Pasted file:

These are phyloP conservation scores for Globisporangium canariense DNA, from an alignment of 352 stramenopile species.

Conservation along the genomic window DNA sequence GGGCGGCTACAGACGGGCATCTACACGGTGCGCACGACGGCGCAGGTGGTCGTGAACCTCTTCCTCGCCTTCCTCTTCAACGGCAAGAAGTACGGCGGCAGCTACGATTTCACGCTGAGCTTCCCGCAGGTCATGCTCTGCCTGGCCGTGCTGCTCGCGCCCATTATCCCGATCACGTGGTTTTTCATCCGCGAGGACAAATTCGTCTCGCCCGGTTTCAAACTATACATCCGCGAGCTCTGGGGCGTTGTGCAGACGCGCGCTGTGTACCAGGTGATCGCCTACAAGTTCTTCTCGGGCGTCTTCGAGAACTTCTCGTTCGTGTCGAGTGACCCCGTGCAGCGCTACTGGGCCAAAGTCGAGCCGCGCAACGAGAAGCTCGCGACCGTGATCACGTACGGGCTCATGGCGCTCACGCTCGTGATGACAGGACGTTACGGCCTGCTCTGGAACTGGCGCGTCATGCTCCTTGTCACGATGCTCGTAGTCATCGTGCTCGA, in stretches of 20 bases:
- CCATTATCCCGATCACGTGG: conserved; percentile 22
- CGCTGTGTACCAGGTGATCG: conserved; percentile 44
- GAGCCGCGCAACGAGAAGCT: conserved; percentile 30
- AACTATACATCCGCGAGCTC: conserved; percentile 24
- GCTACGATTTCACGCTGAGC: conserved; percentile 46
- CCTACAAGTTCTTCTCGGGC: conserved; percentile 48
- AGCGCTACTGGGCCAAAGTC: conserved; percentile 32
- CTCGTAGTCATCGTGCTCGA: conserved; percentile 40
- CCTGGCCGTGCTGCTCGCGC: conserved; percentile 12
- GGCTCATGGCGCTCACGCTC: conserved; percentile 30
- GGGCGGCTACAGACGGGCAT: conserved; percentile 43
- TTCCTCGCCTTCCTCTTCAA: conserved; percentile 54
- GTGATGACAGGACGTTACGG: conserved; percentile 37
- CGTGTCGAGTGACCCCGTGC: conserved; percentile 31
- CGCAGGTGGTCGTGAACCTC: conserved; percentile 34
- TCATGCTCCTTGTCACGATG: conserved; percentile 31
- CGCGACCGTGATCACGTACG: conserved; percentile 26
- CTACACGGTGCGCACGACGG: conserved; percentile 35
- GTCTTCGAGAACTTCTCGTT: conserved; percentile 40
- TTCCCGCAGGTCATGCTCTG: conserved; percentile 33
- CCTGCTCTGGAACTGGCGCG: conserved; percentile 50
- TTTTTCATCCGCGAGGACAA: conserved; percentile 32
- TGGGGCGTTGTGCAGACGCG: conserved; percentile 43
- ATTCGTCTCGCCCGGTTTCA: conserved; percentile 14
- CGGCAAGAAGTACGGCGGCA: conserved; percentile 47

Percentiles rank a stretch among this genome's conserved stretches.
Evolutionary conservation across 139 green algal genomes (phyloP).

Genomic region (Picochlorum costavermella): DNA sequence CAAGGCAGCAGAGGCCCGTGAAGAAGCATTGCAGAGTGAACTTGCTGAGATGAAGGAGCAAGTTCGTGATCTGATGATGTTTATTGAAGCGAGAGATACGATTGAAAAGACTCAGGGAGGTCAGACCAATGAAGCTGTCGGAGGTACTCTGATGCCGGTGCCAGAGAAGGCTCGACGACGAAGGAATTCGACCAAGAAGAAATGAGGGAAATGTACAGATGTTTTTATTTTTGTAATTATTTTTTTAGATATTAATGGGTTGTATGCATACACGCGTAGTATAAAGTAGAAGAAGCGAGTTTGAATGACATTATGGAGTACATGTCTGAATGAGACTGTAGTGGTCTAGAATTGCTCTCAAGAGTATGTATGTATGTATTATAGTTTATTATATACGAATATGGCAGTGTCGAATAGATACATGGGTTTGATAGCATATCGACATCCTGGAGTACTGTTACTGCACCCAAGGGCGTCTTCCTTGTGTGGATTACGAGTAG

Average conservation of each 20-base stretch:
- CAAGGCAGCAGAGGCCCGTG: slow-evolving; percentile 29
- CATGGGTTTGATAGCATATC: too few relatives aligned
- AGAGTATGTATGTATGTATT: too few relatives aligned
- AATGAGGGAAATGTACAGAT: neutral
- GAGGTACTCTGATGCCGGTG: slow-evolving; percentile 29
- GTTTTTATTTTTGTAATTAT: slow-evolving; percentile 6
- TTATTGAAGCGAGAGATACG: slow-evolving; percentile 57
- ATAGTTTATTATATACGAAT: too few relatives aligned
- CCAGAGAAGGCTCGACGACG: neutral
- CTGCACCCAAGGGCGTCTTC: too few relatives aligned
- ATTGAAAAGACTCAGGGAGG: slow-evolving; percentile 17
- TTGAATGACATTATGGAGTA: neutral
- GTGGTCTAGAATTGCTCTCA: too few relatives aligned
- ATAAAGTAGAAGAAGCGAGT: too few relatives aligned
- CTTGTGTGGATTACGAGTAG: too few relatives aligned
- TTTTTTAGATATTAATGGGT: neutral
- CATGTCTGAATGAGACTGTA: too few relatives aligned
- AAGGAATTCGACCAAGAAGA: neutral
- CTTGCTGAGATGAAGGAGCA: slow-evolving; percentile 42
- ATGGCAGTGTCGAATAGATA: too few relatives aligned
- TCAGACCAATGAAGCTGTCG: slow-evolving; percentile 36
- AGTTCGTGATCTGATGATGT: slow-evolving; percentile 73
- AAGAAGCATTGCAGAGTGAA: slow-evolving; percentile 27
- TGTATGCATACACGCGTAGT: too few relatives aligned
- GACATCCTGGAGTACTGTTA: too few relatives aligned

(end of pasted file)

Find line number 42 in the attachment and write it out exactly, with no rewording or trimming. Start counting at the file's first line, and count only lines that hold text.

- ATTGAAAAGACTCAGGGAGG: slow-evolving; percentile 17